The Wrong Kind of Help
In the summer of 1965, for the first time in almost 20 years, Jack had solid reasons to believe that his long struggle with mental illness was finally won. One evening, he and his wife-to-be were discussing the guest list for their upcoming wedding, when a phone call from Jack's son brought disturbing news: Jack's former sister-in-law and Jack's best friend had both been arrested at a civil rights demonstration and were, at that moment, in jail. This phone call set a process in motion that has continued to this day. During that particular time in his life, Jack had all the evidence that he was intact as a person, that he lived life as he had always wanted to, and his hopes for the future were quite justified. This had not come about easily.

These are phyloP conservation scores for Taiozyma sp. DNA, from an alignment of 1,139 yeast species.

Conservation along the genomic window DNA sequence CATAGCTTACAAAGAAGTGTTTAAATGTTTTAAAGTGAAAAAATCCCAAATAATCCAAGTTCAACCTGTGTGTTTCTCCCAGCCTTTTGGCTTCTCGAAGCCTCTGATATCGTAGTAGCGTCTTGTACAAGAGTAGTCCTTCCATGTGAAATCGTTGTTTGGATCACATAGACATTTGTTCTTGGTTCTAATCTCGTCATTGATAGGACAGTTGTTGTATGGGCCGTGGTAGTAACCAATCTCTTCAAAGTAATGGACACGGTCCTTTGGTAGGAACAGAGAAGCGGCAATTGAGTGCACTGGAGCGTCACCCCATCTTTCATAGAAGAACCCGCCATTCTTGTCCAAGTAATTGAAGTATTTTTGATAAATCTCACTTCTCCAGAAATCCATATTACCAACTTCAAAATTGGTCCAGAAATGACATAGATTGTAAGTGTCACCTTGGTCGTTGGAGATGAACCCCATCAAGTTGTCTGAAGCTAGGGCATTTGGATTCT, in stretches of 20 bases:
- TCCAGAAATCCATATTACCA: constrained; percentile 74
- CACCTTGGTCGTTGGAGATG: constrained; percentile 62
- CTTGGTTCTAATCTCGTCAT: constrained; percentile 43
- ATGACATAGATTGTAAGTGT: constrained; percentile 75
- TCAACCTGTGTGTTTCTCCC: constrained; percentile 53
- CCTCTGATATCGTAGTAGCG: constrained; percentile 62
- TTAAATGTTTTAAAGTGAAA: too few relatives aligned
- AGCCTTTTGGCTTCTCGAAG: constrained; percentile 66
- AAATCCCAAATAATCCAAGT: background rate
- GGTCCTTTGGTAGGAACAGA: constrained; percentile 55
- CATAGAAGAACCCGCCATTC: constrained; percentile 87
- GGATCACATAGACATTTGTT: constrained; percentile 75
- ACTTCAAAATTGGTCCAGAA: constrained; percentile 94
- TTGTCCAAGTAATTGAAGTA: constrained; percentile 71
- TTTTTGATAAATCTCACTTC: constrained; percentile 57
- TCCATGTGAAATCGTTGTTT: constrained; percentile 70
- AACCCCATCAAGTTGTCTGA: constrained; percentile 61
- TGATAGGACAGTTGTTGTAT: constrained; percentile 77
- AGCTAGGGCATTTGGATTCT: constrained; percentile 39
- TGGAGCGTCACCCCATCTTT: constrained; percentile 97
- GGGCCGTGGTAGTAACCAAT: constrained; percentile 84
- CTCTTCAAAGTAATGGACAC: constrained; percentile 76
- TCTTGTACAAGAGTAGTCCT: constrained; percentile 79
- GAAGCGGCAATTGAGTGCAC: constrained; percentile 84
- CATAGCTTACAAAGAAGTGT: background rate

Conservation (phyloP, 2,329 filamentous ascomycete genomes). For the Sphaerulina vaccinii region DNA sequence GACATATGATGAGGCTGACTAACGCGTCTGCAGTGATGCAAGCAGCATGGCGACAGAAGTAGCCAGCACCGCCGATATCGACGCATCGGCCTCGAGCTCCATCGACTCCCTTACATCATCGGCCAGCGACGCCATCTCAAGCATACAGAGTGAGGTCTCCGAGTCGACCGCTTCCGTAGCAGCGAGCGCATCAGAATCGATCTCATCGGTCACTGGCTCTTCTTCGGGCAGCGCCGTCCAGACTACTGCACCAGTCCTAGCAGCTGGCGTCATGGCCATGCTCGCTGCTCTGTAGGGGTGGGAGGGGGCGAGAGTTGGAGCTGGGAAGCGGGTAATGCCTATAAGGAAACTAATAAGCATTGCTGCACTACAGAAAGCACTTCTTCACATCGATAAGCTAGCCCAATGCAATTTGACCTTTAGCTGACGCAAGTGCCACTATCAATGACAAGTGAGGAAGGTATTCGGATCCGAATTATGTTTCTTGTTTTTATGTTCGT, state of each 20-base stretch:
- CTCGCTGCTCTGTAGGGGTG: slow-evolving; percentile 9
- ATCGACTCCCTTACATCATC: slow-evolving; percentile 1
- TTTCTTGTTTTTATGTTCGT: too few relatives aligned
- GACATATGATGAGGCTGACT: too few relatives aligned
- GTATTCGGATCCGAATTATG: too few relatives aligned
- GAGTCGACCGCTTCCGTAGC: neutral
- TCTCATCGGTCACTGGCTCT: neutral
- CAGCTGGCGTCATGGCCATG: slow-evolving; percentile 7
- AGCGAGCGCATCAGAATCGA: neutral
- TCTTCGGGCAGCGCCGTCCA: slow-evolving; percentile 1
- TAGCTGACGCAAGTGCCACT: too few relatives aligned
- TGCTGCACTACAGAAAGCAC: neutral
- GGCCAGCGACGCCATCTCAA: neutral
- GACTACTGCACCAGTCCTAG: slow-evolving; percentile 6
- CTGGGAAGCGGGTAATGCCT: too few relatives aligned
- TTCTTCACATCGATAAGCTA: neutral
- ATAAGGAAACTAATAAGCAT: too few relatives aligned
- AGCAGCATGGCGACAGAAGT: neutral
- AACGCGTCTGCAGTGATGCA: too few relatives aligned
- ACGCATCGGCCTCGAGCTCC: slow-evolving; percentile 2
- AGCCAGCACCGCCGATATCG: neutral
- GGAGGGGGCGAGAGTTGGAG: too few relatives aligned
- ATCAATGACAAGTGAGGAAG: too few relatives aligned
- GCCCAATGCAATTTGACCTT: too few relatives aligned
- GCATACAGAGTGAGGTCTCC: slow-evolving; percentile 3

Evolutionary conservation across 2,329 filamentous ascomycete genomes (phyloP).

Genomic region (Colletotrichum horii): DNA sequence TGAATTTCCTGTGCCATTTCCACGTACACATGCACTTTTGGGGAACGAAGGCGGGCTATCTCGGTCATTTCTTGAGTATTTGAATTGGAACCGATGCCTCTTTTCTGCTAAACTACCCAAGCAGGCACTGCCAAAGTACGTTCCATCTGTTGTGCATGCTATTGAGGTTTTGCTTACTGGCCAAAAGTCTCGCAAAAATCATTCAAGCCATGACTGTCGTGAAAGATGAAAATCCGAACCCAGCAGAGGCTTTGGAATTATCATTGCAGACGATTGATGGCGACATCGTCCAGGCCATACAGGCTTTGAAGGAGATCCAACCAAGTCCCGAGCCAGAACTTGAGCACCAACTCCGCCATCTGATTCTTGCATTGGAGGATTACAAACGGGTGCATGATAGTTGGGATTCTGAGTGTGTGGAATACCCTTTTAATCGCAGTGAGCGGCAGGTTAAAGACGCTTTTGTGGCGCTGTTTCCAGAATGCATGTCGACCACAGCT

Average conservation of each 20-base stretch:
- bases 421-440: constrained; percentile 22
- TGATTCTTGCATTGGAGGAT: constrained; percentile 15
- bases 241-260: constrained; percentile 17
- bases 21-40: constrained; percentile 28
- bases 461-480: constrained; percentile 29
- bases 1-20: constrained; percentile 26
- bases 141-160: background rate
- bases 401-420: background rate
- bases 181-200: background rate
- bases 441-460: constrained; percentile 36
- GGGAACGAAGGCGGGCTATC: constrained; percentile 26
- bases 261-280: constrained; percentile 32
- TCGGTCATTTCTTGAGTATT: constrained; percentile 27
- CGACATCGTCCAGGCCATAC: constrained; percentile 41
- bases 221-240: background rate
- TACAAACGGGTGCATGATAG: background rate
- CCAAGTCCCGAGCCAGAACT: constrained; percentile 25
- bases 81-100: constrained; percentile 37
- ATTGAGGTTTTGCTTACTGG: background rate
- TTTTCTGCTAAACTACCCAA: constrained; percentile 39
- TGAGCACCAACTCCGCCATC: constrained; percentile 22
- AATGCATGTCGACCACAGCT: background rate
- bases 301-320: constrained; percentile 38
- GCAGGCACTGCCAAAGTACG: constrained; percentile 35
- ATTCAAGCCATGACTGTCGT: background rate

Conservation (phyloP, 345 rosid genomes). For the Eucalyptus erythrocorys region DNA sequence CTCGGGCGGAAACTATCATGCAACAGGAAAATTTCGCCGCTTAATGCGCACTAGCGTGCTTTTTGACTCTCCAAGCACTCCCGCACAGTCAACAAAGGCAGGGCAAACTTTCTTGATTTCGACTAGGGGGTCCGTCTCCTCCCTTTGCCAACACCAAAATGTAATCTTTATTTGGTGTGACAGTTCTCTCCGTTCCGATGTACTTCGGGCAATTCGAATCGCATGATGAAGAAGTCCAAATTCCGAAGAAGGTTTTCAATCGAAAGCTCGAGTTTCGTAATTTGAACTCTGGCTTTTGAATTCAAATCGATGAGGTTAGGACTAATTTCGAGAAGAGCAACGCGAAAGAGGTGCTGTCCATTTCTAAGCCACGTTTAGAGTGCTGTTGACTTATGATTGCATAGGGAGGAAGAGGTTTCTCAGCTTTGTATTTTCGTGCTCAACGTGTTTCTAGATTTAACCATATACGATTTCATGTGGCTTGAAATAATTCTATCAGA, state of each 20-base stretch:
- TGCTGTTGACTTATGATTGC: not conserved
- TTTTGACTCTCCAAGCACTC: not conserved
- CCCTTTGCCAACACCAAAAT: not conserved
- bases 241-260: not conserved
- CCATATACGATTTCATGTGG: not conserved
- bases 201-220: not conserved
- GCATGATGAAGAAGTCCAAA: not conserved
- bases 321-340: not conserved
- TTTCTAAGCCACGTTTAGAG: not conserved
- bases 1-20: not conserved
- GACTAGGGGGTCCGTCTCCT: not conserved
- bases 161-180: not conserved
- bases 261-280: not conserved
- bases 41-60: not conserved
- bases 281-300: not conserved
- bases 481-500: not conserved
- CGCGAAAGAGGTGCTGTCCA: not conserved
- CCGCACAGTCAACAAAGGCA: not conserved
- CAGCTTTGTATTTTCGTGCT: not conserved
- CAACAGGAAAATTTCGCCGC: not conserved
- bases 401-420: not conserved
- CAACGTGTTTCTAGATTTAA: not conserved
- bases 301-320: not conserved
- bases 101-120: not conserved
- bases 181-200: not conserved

When Jack was 18, and a sophomore at Columbia University, his life had suddenly spun out of control. He had been very politically active as a student, involved in Marxist causes, protesting his narrow bourgeois Catholic background, and he had become the proverbial angry young man—angry and intense, too intense. In the course of one particularly powerful fit of anger and depression Jack tried to drown himself in the bathtub. His mother called the parish priest. He in turn called the police and an ambulance, which took Jack to Bellevue Hospi